Young people who inject drugs tell why they do not—or cannot— receive treatment for hepatitis C virus infection.
Researchers have identified several determinants of young people who inject drugs (PWID) not accessing treatment for hepatitis C virus (HCV) infection, which could inform interventions for this population that is key to decreasing virus circulation.
“It is critical for healthcare providers to understand what young people who inject drugs go through when even considering accessing care for HCV,” Margie Skeer, ScD, MPH, MSW, associate professor, Department of Public Health and Community Medicine, Tufts University School of Medicine, told MD Magazine®.
“Given the advances and improvements in HCV medication it would be expected that treatment uptake would be much higher, yet barriers still exist,” she said.
Skeer and colleagues note several factors that have been found to reduce utilization of the earlier, interferon-based treatments, including risk perception, uncertain knowledge and stigma. Although many of these remain relevant, the investigators wanted to identify what may now be interfering with this population benefiting from the better-tolerated and curative oral direct-acting antiviral (DAA) treatments.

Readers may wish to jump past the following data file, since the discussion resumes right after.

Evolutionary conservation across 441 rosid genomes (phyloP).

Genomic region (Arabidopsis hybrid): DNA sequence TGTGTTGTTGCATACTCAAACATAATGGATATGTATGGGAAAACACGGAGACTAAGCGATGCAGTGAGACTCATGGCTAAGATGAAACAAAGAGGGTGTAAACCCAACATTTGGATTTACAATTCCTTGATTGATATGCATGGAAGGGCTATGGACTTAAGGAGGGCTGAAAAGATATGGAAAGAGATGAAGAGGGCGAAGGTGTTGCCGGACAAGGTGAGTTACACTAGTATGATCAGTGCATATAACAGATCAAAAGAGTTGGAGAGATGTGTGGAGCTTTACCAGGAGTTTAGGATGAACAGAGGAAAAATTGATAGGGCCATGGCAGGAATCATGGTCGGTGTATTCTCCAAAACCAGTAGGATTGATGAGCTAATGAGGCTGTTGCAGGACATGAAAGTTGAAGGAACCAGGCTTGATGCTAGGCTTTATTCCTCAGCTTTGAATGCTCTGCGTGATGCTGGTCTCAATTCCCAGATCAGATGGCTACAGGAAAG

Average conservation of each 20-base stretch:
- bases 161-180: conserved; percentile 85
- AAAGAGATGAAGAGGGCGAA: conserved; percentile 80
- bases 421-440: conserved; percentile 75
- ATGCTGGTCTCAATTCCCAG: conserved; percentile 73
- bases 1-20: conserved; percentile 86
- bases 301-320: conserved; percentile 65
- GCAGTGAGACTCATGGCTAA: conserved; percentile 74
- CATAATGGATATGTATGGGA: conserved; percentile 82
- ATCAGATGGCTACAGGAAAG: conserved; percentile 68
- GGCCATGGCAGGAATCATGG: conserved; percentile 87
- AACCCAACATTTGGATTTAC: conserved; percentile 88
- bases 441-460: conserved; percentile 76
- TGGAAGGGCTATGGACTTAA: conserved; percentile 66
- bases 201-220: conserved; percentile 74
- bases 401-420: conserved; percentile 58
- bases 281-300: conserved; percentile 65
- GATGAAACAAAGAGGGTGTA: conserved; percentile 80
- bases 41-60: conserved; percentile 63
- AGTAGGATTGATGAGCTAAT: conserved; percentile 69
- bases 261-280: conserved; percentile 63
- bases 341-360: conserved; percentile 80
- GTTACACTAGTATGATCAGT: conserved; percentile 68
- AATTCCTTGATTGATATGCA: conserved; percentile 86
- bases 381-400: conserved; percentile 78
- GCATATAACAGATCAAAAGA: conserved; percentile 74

“Few studies have examined the willingness to pursue new DAA treatments for HCV among young PWID, and how their experiences with the healthcare system contribute to, or impede their preferences for care,” Skeer and colleagues wrote.
The investigators based their study on earlier research that had demonstrated that social determinants influence individual-level determinants which, in turn, guide individuals’ decisions about their healthcare needs and engagement with healthcare resources.
Recruiting PWID as study participants proved challenging, as this population is largely disenfranchised from traditional resources and healthcare networks. A “time-location sampling” was done by outreach workers with connections to PWID and/or the community-based agencies that work with them. Recruitment also involved approaching individuals at syringe exchange sites, and in locales known for high use and traffic of street drugs. Referrals were also received from infectious disease clinicians.
“As with prior research with this population, we found that participants in our study were treated poorly in clinical settings,” Skeer told MD Mag. “This was true even in an area such as Boston with strong systems in place to support this population.”
In the period between February and August 2016, 24 participants were identified in the Boston area, aged 22 to 30 years (average 27 years). Each self-identified as having HCV and was subsequently confirmed to have HCV antibodies.
No participant had been prescribed or had taken DAA treatment. The participants agreed to an in-depth, face-to-face interview with research staff, who were trained in qualitative interviewing techniques.
|Read on: Young Drug Users Encounter Barriers to Hepatitis C Treatment|